By: Ciele Edward
Debt collector harassment is a common problem in America. Collection agencies know that one of the most effective ways to obtain payment from a debtor is to telephone him incessantly until he pays the debt out of either frustration or fear. Although the Fair Debt Collection Practices Act (FDCPA) restricts debt collectors from using constant telephone calls to harass consumers, it does not stipulate how many telephone calls are too many. Thus, it isn’t uncommon for a debtor to receive ten or more telephone calls from debt collectors each day. What many debtors don’t realize is that the FDCPA gives all consumers the ability to force debt collectors to stop calling.
Legal Restrictions and Permissions for Collection Calls
The FDCPA only allows debt collectors to call you between the hours of 8 a.m. and 9 p.m. This rule applies to your specific time zone – not that of the collection agency. The goal of this telephone restriction is to prevent you from being inconvenienced by collection calls in the middle of the night or at other odd hours. As long as debt collectors adhere to this time frame, they may call you at any location.
Unfortunately, this may lead to you receiving collection calls at work. If you don’t have a direct line, your co-workers will quickly tire of fielding your collection calls. Although debt collectors aren’t permitted to discuss your debt with anyone but you or your attorney, collection calls aren’t difficult to recognize. Not only is it embarrassing for your co-workers to find out about your debt problems, many employers do not allow workers to take personal calls while on the job. If you don’t take action to force debt collectors to stop calling you, you may find yourself unemployed.
When Debt Collection Calls are Inconvenient
The next time a debt collector calls you at work, make it clear that receiving collection calls at your place of employment is an inconvenience. The FDCPA prohibits debt collectors from calling you at any time or location that is inconvenient to you.
You aren’t restricted to using this method only at work. Informing a collection agency that its calls are inconvenient stops the calls at home as well. If you work nights, for example, collection calls in the morning when you are asleep may be inconvenient for you. If you have a baby who takes a nap after lunch, calls that occur in the afternoon hours between lunch and dinner may be inconvenient.
If your goal is merely to stop collection agency representatives from calling you at work or at certain hours of the day, notifying debt collectors of your preferences over the phone is sufficient. The debt collector must take note of your request and adhere to it in order to avoid violating federal law. Keep in mind, however, that collection agencies aren’t known for being cooperative. Sending the collection agency your demands in writing and keeping a copy for yourself helps you create a paper trail to back up your claims in court should the collection calls continue.
Stopping All Communication From Debt Collectors
Collection calls aren’t the only debt recovery method collection agencies employ. Another way these companies persuade consumers to pay is by sending collection letters through the mail. The FDCPA gives you the right to demand that a collection agency stop sending you collection letters. You can put a stop to collection calls and letters simultaneously, but you cannot do so over the phone. Unlike notifying a collection agency of inconvenient times to call, you must put a demand that the company cease all communication with you in writing.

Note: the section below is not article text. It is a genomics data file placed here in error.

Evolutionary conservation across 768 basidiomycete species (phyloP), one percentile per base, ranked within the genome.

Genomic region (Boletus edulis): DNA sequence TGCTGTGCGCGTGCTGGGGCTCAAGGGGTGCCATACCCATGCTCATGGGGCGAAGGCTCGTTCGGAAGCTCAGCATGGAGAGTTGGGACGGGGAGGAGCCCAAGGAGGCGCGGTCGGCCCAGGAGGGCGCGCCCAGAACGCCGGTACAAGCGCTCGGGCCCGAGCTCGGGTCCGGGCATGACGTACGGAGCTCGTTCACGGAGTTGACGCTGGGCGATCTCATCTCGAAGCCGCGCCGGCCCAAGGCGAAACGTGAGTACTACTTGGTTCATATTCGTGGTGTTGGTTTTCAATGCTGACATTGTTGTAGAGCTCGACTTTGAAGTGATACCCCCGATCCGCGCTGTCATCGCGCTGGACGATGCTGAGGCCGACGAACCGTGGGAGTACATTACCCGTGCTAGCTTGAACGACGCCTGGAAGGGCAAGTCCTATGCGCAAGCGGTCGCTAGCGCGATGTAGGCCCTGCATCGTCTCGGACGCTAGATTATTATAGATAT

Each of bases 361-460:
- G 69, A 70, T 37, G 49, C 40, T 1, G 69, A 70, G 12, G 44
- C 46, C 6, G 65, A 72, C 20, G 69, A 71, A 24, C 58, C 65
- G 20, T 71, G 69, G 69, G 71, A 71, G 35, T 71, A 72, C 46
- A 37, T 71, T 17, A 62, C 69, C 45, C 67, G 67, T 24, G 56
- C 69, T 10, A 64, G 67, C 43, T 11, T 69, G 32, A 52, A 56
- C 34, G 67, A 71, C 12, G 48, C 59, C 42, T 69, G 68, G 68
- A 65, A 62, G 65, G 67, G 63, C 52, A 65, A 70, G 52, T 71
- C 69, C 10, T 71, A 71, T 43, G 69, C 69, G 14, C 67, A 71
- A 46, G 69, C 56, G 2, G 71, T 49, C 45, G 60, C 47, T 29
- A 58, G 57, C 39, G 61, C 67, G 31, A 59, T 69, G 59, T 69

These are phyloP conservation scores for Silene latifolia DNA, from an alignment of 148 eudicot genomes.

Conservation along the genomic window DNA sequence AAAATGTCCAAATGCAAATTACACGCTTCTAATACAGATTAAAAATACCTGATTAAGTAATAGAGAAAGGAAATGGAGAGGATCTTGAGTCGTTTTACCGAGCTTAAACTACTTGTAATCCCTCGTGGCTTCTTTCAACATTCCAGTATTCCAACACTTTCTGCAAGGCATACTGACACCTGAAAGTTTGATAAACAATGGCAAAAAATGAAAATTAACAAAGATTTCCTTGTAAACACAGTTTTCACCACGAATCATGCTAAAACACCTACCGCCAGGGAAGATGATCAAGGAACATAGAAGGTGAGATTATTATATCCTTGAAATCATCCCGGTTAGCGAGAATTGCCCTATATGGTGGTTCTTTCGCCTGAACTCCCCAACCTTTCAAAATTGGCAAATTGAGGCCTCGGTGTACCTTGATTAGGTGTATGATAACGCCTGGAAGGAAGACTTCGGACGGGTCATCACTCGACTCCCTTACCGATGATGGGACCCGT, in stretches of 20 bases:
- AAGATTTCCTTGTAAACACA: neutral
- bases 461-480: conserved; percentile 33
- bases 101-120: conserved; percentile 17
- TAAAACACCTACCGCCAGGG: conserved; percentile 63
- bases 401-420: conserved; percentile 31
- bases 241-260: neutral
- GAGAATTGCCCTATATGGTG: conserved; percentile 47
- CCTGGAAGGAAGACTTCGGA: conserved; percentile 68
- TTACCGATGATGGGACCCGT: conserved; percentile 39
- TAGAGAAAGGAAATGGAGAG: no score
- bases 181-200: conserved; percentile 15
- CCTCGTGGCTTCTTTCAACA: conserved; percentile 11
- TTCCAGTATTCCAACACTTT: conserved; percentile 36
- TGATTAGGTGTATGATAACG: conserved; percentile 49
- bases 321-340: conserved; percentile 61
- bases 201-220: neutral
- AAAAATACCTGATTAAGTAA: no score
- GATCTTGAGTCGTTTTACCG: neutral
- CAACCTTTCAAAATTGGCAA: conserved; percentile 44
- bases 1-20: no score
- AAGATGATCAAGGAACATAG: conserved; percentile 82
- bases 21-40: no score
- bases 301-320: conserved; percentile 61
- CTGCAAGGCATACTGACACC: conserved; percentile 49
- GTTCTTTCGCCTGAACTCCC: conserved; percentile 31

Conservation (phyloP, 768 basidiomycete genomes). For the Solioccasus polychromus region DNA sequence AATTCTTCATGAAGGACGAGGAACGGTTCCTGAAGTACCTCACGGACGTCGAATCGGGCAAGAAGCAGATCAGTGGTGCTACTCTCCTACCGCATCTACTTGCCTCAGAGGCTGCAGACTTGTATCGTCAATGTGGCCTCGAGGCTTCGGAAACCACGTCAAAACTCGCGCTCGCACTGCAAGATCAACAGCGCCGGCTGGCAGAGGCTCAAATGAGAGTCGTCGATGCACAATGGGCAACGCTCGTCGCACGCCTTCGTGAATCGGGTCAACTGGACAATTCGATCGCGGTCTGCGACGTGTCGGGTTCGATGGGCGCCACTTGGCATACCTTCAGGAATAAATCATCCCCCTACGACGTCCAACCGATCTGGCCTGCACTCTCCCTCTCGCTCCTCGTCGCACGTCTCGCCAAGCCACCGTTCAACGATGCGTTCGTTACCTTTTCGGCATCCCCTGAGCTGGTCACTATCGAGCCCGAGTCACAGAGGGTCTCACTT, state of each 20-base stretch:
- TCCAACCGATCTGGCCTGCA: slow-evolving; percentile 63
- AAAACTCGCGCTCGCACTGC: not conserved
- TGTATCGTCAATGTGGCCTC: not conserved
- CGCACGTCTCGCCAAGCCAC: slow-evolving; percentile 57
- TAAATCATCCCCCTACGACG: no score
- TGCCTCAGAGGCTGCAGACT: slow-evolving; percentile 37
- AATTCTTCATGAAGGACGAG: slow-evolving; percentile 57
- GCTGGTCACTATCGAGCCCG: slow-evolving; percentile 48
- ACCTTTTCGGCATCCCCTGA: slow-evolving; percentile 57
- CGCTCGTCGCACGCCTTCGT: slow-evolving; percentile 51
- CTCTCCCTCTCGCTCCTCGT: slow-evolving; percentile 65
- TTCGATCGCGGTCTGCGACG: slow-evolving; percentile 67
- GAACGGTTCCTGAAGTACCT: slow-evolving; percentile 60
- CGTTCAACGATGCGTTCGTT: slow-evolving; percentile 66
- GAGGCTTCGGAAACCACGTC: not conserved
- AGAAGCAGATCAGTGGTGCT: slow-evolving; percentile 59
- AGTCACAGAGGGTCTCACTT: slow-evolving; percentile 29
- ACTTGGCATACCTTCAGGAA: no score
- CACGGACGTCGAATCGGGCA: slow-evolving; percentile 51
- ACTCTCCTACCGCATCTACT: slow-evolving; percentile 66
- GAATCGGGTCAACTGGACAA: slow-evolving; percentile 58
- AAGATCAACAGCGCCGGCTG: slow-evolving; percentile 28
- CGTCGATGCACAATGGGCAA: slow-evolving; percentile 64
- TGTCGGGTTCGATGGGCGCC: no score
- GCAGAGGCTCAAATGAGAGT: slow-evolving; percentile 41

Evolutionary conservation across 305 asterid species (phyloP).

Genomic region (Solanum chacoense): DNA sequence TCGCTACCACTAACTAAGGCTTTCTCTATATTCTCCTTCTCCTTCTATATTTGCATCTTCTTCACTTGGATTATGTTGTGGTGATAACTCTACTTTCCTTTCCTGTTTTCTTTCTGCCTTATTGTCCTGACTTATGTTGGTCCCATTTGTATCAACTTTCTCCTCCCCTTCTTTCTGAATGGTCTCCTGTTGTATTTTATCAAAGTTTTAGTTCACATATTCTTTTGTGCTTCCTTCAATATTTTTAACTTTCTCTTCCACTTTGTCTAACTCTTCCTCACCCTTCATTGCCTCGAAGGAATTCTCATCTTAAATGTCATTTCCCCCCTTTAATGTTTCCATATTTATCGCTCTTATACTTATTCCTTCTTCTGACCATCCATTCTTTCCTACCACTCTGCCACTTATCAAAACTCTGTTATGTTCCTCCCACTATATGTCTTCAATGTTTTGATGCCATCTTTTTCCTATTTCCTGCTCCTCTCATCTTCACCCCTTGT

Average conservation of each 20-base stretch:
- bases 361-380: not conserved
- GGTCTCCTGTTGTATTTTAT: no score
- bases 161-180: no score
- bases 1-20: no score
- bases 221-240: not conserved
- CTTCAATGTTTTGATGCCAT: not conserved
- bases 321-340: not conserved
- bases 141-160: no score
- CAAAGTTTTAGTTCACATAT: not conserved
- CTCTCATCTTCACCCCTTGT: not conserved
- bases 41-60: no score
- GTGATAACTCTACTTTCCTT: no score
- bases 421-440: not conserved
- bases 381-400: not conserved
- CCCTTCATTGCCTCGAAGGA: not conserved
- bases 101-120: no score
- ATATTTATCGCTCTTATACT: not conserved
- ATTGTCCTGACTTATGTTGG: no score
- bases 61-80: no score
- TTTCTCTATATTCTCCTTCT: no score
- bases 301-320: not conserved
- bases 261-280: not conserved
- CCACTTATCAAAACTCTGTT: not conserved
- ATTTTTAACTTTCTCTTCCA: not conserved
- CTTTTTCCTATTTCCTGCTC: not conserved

When communicating with a collection agency via mail, always request delivery confirmation or a return receipt. Collection agencies have been known to ignore consumer demands if they arrive via standard mail because the sender has no way of proving that the company ever received the letter.
The Risks of Barring Communication From a Collection Agency
Should you force a collection agency to stop contacting you, you leave the company with no viable way to collect the debt outside of court. If the debt is still within your state’s statute of limitations for debt collection lawsuits, the collection agency is far more likely to file a lawsuit against you. Should it decide to do so, the FDCPA notes that it may contact you and inform you of its intentions – even if you have a cease communication order in place.
Avoiding a Debt Collection Lawsuit
To stop collection calls while simultaneously preventing a lawsuit, ask that the collection agency stop calling you, but note that the company is free to contact you via mail. By leaving the company the option to send collection notices through the mail, you don’t strip debt collectors of their ability to contact you about the debt. Keep in mind, however, that the FDCPA has no specific provisions in place regarding partial, rather than complete, privacy demands. Thus, the incessant calls may cease while collection letters continue or the company may simply cease all contact.
Whether you want to prevent a collection agency from ever contacting you again or you simply want to put a stop to collection calls, debt collectors must honor your request for privacy. If a collection agency ignores your demands for privacy, you have the legal right to file a lawsuit against the company for violating the FDCPA.